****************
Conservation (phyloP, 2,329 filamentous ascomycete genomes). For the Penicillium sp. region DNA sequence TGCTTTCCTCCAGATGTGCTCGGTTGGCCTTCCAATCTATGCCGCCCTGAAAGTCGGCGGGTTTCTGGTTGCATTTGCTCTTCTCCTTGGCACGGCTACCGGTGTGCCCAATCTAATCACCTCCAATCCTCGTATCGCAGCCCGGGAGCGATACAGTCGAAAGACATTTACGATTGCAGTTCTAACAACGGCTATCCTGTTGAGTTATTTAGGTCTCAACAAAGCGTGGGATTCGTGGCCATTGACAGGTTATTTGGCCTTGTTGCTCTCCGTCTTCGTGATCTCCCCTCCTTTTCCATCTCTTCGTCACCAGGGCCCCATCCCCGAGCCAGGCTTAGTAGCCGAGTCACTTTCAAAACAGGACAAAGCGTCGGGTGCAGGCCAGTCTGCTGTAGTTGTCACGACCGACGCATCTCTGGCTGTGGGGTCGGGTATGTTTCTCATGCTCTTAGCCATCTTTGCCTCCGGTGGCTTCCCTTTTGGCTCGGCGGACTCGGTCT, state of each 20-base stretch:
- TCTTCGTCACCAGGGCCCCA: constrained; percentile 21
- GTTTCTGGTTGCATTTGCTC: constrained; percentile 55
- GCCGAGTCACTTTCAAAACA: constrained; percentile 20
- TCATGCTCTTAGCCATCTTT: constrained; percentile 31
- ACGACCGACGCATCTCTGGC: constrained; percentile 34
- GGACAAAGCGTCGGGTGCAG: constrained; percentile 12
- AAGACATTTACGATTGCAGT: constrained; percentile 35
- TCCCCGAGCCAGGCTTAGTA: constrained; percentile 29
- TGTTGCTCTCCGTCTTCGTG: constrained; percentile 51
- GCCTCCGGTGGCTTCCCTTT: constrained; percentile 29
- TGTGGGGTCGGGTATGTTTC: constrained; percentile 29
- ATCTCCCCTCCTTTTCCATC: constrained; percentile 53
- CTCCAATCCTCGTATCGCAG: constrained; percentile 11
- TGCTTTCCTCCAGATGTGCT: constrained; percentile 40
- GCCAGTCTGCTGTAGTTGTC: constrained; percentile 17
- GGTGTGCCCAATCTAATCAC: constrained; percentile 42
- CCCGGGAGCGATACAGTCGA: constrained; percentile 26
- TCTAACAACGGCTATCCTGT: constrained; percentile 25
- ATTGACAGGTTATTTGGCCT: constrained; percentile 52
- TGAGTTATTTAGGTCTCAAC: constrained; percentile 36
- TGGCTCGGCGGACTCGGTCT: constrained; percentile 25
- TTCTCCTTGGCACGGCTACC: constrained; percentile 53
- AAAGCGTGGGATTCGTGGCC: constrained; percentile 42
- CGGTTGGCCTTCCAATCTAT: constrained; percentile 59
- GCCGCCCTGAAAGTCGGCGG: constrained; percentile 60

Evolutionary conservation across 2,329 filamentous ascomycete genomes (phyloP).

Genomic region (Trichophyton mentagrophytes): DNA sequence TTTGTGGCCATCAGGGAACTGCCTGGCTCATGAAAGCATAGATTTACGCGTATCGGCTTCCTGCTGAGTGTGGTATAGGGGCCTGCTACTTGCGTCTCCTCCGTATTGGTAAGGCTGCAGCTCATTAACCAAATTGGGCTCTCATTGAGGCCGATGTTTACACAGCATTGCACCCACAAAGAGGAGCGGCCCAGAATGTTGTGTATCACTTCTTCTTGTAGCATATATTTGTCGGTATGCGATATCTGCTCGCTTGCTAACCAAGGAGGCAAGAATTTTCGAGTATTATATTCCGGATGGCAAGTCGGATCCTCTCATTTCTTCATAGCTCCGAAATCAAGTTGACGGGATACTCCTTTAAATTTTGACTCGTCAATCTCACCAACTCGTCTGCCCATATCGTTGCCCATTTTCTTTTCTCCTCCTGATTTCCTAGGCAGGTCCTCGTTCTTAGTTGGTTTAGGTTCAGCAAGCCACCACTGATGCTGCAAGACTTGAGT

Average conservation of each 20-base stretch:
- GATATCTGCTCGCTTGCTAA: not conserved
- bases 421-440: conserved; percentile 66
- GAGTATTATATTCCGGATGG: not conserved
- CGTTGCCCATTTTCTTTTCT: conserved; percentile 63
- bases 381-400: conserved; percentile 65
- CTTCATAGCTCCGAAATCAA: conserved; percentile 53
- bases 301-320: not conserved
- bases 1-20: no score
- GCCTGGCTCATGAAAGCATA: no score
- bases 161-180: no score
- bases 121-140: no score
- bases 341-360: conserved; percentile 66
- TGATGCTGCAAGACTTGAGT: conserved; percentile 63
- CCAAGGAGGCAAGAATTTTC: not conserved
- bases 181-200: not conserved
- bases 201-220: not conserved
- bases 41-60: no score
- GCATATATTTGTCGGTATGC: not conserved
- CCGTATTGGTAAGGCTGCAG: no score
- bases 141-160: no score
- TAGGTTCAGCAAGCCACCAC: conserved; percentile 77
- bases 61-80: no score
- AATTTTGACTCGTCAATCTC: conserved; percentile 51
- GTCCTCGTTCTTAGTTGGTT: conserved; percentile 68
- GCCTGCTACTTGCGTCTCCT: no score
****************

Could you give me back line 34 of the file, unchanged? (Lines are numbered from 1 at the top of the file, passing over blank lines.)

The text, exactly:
- bases 381-400: conserved; percentile 65